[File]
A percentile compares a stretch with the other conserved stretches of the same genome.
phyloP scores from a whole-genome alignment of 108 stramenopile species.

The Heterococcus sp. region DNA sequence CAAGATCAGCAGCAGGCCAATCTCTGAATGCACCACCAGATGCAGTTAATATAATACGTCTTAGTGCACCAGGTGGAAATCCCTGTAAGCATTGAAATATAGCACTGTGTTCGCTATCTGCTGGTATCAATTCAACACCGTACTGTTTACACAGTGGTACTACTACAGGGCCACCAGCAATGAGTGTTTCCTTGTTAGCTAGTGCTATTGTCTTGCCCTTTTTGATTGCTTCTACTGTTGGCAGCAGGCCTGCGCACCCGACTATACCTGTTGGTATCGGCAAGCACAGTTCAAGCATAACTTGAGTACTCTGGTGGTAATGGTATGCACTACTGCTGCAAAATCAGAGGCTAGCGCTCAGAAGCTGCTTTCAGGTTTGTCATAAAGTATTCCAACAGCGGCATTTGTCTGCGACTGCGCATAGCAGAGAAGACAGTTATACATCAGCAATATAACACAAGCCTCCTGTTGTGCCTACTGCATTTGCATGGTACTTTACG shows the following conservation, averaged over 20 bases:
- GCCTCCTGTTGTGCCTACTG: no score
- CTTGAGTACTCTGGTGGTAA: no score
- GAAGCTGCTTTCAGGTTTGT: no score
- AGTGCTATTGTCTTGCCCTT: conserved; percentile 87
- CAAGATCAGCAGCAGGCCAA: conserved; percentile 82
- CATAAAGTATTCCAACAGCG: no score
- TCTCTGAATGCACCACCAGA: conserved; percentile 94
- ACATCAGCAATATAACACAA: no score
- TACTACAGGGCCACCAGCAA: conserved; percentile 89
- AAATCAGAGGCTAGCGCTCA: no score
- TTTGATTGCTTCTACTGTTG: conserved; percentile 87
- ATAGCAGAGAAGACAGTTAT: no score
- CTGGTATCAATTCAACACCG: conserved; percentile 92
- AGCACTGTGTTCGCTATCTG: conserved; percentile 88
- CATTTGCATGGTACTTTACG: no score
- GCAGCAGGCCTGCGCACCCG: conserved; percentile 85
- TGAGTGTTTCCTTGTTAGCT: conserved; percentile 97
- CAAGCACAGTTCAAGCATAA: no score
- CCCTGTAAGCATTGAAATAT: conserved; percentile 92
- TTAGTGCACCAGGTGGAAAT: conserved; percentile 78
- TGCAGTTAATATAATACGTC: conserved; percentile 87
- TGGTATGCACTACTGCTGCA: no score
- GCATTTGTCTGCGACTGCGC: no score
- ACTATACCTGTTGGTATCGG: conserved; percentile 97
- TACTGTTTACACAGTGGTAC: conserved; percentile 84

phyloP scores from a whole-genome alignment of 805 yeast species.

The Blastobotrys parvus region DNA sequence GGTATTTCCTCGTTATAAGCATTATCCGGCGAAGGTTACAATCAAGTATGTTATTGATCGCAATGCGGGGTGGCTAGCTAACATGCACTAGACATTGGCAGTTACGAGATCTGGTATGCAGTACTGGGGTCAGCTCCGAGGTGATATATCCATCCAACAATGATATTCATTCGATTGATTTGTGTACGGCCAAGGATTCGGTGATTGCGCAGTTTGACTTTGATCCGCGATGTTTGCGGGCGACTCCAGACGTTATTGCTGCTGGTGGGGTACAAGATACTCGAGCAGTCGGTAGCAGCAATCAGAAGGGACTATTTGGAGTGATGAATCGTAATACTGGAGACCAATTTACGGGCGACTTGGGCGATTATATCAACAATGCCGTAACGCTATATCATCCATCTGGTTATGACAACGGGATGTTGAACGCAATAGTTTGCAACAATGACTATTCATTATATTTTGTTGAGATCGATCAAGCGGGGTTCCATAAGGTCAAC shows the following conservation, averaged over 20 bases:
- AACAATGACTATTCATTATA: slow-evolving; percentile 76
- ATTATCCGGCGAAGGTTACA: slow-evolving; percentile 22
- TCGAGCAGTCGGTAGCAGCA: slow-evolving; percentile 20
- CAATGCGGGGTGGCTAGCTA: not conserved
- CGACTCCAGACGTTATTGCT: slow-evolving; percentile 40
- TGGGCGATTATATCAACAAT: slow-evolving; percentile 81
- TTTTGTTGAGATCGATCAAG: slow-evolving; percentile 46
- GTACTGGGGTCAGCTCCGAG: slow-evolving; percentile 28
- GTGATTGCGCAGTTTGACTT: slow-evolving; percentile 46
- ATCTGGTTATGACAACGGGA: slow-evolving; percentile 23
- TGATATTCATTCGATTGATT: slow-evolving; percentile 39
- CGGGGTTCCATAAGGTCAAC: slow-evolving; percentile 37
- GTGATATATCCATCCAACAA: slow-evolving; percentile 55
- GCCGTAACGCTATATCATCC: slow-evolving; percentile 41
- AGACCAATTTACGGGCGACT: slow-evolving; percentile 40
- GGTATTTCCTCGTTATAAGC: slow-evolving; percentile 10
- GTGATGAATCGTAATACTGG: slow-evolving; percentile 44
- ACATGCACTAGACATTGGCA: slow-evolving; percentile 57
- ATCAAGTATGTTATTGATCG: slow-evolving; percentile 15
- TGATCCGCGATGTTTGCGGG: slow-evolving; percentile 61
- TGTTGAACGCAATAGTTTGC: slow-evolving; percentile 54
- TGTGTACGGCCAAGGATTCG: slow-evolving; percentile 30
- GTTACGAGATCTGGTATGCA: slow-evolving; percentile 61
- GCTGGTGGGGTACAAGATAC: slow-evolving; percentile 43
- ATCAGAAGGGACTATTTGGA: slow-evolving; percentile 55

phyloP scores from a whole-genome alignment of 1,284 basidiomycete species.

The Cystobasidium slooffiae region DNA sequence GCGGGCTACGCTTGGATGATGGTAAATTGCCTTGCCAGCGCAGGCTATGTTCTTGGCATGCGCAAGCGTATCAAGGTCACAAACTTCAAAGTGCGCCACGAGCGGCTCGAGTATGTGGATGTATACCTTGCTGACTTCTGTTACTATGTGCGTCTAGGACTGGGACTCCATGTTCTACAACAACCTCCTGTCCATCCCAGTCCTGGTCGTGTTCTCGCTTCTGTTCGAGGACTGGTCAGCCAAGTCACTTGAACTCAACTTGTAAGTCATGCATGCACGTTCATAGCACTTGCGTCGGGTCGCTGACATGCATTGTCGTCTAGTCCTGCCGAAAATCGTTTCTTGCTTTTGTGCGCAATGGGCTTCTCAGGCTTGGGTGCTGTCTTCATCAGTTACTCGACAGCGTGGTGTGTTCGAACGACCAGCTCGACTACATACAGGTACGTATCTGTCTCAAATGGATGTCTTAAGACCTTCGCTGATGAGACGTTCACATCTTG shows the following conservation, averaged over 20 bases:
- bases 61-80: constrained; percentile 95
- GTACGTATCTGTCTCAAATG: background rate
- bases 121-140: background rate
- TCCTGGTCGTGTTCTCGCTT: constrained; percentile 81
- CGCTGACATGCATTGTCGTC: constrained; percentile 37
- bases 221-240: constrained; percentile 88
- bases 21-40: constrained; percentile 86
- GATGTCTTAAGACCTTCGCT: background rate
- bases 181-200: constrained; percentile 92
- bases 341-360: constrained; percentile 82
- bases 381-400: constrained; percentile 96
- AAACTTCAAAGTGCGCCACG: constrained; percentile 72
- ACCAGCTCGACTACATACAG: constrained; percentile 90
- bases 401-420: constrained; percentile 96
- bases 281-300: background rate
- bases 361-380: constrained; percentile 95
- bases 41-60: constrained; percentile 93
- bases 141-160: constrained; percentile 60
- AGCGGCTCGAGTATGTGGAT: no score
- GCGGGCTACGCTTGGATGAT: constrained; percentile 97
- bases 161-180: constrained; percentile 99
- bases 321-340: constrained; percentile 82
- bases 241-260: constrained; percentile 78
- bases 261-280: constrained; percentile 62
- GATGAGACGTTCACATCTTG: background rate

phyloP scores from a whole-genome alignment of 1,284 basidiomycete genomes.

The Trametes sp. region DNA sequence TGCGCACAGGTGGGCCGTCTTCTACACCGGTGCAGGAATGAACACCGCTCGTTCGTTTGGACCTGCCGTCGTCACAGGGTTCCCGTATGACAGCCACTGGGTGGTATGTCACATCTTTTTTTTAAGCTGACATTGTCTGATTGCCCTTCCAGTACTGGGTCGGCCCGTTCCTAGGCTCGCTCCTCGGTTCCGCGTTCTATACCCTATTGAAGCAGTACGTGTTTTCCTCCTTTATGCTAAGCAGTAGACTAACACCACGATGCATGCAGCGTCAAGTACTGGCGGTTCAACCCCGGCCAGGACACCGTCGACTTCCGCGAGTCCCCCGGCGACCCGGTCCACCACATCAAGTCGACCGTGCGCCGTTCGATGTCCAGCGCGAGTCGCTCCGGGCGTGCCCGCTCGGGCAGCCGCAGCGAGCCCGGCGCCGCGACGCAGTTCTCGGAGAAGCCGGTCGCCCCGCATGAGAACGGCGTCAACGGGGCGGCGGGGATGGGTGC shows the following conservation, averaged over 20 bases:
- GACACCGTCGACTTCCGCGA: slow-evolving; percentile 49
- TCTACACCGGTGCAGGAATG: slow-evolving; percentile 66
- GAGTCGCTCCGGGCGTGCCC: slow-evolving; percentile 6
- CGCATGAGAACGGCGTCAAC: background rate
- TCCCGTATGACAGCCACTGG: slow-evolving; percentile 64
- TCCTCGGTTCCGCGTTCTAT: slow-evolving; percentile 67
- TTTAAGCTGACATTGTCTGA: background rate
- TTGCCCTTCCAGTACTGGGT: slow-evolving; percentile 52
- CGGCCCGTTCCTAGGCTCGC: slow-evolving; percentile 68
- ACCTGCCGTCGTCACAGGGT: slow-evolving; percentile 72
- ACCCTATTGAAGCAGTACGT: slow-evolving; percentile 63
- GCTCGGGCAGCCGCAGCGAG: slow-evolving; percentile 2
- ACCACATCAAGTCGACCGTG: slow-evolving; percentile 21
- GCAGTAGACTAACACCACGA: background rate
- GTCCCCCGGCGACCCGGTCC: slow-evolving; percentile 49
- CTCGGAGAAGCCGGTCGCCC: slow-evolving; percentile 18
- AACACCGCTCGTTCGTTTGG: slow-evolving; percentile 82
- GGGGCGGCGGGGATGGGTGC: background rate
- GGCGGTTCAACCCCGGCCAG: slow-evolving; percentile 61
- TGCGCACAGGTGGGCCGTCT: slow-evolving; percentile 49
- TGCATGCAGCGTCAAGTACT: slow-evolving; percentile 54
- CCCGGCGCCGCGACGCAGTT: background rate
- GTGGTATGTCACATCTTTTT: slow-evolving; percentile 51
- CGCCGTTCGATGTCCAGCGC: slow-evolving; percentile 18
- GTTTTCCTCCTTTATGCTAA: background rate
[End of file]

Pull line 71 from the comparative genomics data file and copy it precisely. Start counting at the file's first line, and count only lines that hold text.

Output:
- bases 401-420: constrained; percentile 96